MILAN, Italy — Luxottica, the owner of Ray-Ban and Oliver Peoples, said on Monday it expected to close its proposed merger with lens maker Essilor by mid-2018, while forecasting steady growth in its own sales and profits for the year.
The deal agreed a year ago to create an industry leader worth 48 billion euro ($59 billion) is awaiting regulatory clearance in Europe, the United States and China after receiving an unconditional green light on Friday from Brazil's competition watchdog.
Luxottica, which makes spectacles for luxury brands such as Chanel, said it expected sales to grow between 2 and 4 percent this year, net of currency swings, after a 2.2 percent rise in sales for 2017 to 9.16 billion euros.
The group said adjusted operating profit in 2018 would grow in line with sales or slightly less, while the increase in adjusted net profit could be as much as twice that of sales thanks to lower taxes and interest payments.
The eyewear industry is set to expand as the world's population ages and middle-classes in emerging countries grow. But it also faces increasing competition from cheaper rivals and the sector's traditional distribution and licensing models are being called into question.
Luxottica has been restructuring since 2014 when founder and 62-percent shareholder Leonardo Del Vecchio took back the reins of the group as executive chairman.
Operating profit was 1.44 billion euros last year, up 2.7 percent annually net of currency swings and adjusted for one-off items and restructuring costs.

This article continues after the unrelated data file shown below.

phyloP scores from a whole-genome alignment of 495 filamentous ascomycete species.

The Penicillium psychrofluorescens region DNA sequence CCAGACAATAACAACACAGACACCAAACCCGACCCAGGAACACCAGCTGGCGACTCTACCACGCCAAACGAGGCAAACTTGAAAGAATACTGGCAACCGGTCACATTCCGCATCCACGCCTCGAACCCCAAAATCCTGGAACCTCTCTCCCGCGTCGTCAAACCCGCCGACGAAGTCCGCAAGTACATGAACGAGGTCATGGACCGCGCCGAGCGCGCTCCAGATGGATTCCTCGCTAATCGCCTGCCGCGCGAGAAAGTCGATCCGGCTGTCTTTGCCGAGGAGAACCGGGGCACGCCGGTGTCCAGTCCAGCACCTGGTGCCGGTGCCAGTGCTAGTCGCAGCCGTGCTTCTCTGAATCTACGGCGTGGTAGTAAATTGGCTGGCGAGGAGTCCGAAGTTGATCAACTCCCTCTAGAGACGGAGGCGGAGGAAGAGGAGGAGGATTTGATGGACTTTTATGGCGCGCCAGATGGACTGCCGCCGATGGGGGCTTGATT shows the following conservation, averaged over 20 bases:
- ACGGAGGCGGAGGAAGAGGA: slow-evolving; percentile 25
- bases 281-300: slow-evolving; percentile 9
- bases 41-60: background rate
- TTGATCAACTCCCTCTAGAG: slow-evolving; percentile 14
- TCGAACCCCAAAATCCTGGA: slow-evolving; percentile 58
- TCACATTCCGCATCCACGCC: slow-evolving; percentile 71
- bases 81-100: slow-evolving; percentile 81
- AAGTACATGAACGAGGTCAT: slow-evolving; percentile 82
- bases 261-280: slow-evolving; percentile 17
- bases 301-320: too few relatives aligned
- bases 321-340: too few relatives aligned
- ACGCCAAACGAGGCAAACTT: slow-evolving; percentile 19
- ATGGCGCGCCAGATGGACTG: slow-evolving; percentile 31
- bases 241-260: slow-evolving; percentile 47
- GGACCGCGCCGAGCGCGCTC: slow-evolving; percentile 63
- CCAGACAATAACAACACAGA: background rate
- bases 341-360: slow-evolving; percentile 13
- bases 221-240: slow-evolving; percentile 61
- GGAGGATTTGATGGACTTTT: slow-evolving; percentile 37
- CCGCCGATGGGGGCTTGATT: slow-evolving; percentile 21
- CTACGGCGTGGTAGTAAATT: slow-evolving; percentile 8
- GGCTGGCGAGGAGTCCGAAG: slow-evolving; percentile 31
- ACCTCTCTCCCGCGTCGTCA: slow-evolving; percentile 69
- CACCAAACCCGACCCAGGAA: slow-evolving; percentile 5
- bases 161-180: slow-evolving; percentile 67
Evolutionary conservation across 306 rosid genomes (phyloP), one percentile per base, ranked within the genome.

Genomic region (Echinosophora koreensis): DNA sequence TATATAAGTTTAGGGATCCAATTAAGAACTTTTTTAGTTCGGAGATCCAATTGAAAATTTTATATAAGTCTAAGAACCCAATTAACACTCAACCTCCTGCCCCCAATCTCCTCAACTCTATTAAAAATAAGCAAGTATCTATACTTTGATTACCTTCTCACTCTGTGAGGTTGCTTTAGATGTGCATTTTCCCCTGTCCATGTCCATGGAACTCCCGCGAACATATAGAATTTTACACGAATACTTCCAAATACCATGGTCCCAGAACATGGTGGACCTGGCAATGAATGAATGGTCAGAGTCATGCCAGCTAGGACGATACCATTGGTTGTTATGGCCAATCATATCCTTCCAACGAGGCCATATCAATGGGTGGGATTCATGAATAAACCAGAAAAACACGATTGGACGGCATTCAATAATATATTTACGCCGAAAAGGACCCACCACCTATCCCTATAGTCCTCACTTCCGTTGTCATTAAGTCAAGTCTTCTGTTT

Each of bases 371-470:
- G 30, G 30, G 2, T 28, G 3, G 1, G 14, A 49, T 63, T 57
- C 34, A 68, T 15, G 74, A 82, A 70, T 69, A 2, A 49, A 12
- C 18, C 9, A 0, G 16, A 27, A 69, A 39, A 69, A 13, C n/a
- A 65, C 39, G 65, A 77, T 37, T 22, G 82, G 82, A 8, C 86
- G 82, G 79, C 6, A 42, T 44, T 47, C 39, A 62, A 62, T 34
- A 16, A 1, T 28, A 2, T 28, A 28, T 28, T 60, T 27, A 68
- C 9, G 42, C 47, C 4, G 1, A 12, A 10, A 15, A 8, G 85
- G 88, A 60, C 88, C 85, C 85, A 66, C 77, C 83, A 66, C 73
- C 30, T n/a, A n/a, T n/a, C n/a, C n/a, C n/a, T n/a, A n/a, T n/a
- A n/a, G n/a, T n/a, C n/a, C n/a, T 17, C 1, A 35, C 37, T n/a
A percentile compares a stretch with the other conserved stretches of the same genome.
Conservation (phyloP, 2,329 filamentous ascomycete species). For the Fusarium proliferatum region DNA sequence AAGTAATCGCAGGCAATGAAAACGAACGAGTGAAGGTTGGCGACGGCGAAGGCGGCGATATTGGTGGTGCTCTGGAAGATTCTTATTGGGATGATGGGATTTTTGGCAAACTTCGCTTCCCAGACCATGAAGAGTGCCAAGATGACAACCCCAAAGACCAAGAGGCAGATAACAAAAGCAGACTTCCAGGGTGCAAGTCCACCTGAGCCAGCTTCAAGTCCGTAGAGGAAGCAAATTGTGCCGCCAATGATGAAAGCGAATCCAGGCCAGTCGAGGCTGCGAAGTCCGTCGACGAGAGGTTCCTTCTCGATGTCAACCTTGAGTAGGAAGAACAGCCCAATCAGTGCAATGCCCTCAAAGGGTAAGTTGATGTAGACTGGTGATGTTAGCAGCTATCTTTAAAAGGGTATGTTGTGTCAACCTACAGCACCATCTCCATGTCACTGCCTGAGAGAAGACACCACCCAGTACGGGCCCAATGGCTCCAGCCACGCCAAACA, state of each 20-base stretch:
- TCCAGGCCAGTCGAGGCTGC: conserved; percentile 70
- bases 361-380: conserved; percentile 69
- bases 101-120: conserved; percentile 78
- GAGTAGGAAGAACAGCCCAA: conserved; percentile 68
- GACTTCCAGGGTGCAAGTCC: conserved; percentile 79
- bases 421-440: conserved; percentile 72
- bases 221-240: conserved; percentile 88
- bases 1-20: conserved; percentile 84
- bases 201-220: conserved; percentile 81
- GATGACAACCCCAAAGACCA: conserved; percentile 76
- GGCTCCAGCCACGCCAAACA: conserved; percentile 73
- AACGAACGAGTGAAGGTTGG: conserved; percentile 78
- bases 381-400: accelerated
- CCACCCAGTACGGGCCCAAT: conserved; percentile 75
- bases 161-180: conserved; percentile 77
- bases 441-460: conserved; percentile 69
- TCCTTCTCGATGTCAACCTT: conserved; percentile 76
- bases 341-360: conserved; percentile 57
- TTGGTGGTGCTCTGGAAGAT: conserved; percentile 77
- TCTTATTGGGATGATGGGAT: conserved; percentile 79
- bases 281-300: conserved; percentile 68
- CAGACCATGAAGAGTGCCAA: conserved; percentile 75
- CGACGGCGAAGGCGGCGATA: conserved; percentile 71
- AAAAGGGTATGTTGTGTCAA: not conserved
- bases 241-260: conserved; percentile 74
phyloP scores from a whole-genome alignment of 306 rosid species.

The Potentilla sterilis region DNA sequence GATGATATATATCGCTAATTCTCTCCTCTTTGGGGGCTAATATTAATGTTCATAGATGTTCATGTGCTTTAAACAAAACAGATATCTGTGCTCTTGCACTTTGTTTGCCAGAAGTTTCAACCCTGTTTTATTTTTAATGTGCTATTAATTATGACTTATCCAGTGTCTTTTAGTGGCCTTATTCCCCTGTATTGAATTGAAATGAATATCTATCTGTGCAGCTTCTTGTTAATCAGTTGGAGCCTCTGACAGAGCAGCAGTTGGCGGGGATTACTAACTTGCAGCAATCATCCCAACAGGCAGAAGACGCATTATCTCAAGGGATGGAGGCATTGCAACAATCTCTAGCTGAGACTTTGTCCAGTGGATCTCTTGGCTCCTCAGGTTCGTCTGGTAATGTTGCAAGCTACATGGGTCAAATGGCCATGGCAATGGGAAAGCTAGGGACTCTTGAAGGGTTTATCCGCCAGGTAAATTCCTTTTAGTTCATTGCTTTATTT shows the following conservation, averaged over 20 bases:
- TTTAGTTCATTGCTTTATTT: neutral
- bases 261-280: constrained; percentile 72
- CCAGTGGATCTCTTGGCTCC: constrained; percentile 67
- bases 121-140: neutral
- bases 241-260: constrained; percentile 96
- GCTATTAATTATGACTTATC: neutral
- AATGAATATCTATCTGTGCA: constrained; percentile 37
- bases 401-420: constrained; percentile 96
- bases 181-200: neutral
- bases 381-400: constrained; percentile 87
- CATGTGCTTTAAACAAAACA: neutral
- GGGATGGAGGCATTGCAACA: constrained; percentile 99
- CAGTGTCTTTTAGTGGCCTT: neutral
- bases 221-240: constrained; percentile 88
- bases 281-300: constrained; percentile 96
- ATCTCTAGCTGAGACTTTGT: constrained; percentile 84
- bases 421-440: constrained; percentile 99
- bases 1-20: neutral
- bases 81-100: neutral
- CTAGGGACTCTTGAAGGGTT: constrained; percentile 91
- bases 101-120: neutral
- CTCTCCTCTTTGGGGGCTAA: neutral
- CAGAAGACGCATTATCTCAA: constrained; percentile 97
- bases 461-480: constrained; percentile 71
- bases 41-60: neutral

"The new Luxottica we have created over the last three years ... is beginning to remind me of the group I had left," Del Vecchio, 82, said in a statement.
Adjusted net profit jumped 12 percent at constant currencies to 970 million euros — above a 952 million euro average analyst forecast — boosted by a tax relief accord over industrial patents Luxottica signed last year with Italian authorities.
Luxottica, which makes 57 percent of its sales in the United States, said it also benefited from the U.S. tax reform.
After parting ways with four chief executives in three years, Luxottica in December appointed Del Vecchio's close aide Francesco Milleri as its new CEO.
Milleri did not join Luxottica's post-results conference call with analysts.
Essilor CEO Hubert Sagnières, who is set to share powers with Del Vecchio at Essilor-Luxottica for the first three years, said in December that the merged group would look to hire a CEO at some point.
By Valentina Za; editor: Jane Merriman.